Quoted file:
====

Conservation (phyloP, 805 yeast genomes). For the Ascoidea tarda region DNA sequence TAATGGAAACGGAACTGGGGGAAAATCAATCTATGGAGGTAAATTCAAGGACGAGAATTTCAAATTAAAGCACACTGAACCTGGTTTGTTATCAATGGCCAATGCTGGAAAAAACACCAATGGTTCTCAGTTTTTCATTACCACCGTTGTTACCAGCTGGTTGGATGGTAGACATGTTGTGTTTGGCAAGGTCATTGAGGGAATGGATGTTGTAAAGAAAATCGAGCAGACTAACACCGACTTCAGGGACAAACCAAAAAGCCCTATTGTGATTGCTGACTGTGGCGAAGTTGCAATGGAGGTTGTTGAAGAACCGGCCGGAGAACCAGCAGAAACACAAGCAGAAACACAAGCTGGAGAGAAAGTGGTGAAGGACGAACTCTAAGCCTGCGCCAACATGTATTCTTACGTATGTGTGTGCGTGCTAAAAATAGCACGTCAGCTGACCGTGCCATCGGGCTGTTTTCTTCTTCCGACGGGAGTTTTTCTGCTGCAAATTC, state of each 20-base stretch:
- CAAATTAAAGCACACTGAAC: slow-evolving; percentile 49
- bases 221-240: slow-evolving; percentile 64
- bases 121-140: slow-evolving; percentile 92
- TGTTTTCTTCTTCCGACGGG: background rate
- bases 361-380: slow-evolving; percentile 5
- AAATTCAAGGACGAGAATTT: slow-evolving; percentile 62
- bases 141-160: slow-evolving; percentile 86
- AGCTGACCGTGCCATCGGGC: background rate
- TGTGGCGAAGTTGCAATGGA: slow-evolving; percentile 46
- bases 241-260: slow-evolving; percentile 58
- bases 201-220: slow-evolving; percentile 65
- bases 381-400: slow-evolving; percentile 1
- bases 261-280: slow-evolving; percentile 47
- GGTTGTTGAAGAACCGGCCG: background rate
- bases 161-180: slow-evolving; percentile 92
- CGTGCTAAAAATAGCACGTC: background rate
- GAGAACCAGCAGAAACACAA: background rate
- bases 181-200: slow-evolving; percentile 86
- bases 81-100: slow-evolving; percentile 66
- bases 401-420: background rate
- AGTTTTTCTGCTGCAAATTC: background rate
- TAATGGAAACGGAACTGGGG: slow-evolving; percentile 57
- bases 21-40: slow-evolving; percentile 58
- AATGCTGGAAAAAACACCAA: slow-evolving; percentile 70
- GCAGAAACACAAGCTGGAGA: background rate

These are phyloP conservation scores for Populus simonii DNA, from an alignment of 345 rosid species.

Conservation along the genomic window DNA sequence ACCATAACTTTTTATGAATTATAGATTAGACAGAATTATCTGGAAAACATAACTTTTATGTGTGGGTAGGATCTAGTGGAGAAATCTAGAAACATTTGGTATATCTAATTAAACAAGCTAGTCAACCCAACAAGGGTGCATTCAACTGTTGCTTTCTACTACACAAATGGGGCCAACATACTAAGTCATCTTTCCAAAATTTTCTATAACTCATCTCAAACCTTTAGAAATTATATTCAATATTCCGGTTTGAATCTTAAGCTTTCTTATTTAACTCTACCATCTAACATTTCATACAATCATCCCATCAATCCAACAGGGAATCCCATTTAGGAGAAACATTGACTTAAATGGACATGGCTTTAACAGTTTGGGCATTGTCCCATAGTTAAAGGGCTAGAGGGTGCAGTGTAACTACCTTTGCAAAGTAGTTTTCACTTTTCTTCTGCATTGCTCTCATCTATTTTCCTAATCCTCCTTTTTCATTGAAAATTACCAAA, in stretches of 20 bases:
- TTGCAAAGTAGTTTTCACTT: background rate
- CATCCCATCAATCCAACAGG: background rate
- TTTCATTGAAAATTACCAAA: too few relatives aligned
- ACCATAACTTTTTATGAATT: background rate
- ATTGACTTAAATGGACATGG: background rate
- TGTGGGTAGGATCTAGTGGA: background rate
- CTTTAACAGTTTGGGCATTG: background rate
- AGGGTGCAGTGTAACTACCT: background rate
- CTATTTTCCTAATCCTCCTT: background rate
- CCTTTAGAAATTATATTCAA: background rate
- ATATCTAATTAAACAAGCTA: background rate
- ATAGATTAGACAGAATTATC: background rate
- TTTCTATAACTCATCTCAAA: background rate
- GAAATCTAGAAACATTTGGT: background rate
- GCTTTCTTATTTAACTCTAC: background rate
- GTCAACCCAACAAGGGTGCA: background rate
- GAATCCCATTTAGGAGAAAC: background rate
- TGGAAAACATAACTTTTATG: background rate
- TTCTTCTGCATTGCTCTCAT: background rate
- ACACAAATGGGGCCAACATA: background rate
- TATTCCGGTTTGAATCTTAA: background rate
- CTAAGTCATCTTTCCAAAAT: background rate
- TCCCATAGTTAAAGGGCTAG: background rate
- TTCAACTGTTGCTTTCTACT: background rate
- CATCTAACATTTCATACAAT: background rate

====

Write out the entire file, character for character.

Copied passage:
Conservation (phyloP, 805 yeast genomes). For the Ascoidea tarda region DNA sequence TAATGGAAACGGAACTGGGGGAAAATCAATCTATGGAGGTAAATTCAAGGACGAGAATTTCAAATTAAAGCACACTGAACCTGGTTTGTTATCAATGGCCAATGCTGGAAAAAACACCAATGGTTCTCAGTTTTTCATTACCACCGTTGTTACCAGCTGGTTGGATGGTAGACATGTTGTGTTTGGCAAGGTCATTGAGGGAATGGATGTTGTAAAGAAAATCGAGCAGACTAACACCGACTTCAGGGACAAACCAAAAAGCCCTATTGTGATTGCTGACTGTGGCGAAGTTGCAATGGAGGTTGTTGAAGAACCGGCCGGAGAACCAGCAGAAACACAAGCAGAAACACAAGCTGGAGAGAAAGTGGTGAAGGACGAACTCTAAGCCTGCGCCAACATGTATTCTTACGTATGTGTGTGCGTGCTAAAAATAGCACGTCAGCTGACCGTGCCATCGGGCTGTTTTCTTCTTCCGACGGGAGTTTTTCTGCTGCAAATTC, state of each 20-base stretch:
- CAAATTAAAGCACACTGAAC: slow-evolving; percentile 49
- bases 221-240: slow-evolving; percentile 64
- bases 121-140: slow-evolving; percentile 92
- TGTTTTCTTCTTCCGACGGG: background rate
- bases 361-380: slow-evolving; percentile 5
- AAATTCAAGGACGAGAATTT: slow-evolving; percentile 62
- bases 141-160: slow-evolving; percentile 86
- AGCTGACCGTGCCATCGGGC: background rate
- TGTGGCGAAGTTGCAATGGA: slow-evolving; percentile 46
- bases 241-260: slow-evolving; percentile 58
- bases 201-220: slow-evolving; percentile 65
- bases 381-400: slow-evolving; percentile 1
- bases 261-280: slow-evolving; percentile 47
- GGTTGTTGAAGAACCGGCCG: background rate
- bases 161-180: slow-evolving; percentile 92
- CGTGCTAAAAATAGCACGTC: background rate
- GAGAACCAGCAGAAACACAA: background rate
- bases 181-200: slow-evolving; percentile 86
- bases 81-100: slow-evolving; percentile 66
- bases 401-420: background rate
- AGTTTTTCTGCTGCAAATTC: background rate
- TAATGGAAACGGAACTGGGG: slow-evolving; percentile 57
- bases 21-40: slow-evolving; percentile 58
- AATGCTGGAAAAAACACCAA: slow-evolving; percentile 70
- GCAGAAACACAAGCTGGAGA: background rate

These are phyloP conservation scores for Populus simonii DNA, from an alignment of 345 rosid species.

Conservation along the genomic window DNA sequence ACCATAACTTTTTATGAATTATAGATTAGACAGAATTATCTGGAAAACATAACTTTTATGTGTGGGTAGGATCTAGTGGAGAAATCTAGAAACATTTGGTATATCTAATTAAACAAGCTAGTCAACCCAACAAGGGTGCATTCAACTGTTGCTTTCTACTACACAAATGGGGCCAACATACTAAGTCATCTTTCCAAAATTTTCTATAACTCATCTCAAACCTTTAGAAATTATATTCAATATTCCGGTTTGAATCTTAAGCTTTCTTATTTAACTCTACCATCTAACATTTCATACAATCATCCCATCAATCCAACAGGGAATCCCATTTAGGAGAAACATTGACTTAAATGGACATGGCTTTAACAGTTTGGGCATTGTCCCATAGTTAAAGGGCTAGAGGGTGCAGTGTAACTACCTTTGCAAAGTAGTTTTCACTTTTCTTCTGCATTGCTCTCATCTATTTTCCTAATCCTCCTTTTTCATTGAAAATTACCAAA, in stretches of 20 bases:
- TTGCAAAGTAGTTTTCACTT: background rate
- CATCCCATCAATCCAACAGG: background rate
- TTTCATTGAAAATTACCAAA: too few relatives aligned
- ACCATAACTTTTTATGAATT: background rate
- ATTGACTTAAATGGACATGG: background rate
- TGTGGGTAGGATCTAGTGGA: background rate
- CTTTAACAGTTTGGGCATTG: background rate
- AGGGTGCAGTGTAACTACCT: background rate
- CTATTTTCCTAATCCTCCTT: background rate
- CCTTTAGAAATTATATTCAA: background rate
- ATATCTAATTAAACAAGCTA: background rate
- ATAGATTAGACAGAATTATC: background rate
- TTTCTATAACTCATCTCAAA: background rate
- GAAATCTAGAAACATTTGGT: background rate
- GCTTTCTTATTTAACTCTAC: background rate
- GTCAACCCAACAAGGGTGCA: background rate
- GAATCCCATTTAGGAGAAAC: background rate
- TGGAAAACATAACTTTTATG: background rate
- TTCTTCTGCATTGCTCTCAT: background rate
- ACACAAATGGGGCCAACATA: background rate
- TATTCCGGTTTGAATCTTAA: background rate
- CTAAGTCATCTTTCCAAAAT: background rate
- TCCCATAGTTAAAGGGCTAG: background rate
- TTCAACTGTTGCTTTCTACT: background rate
- CATCTAACATTTCATACAAT: background rate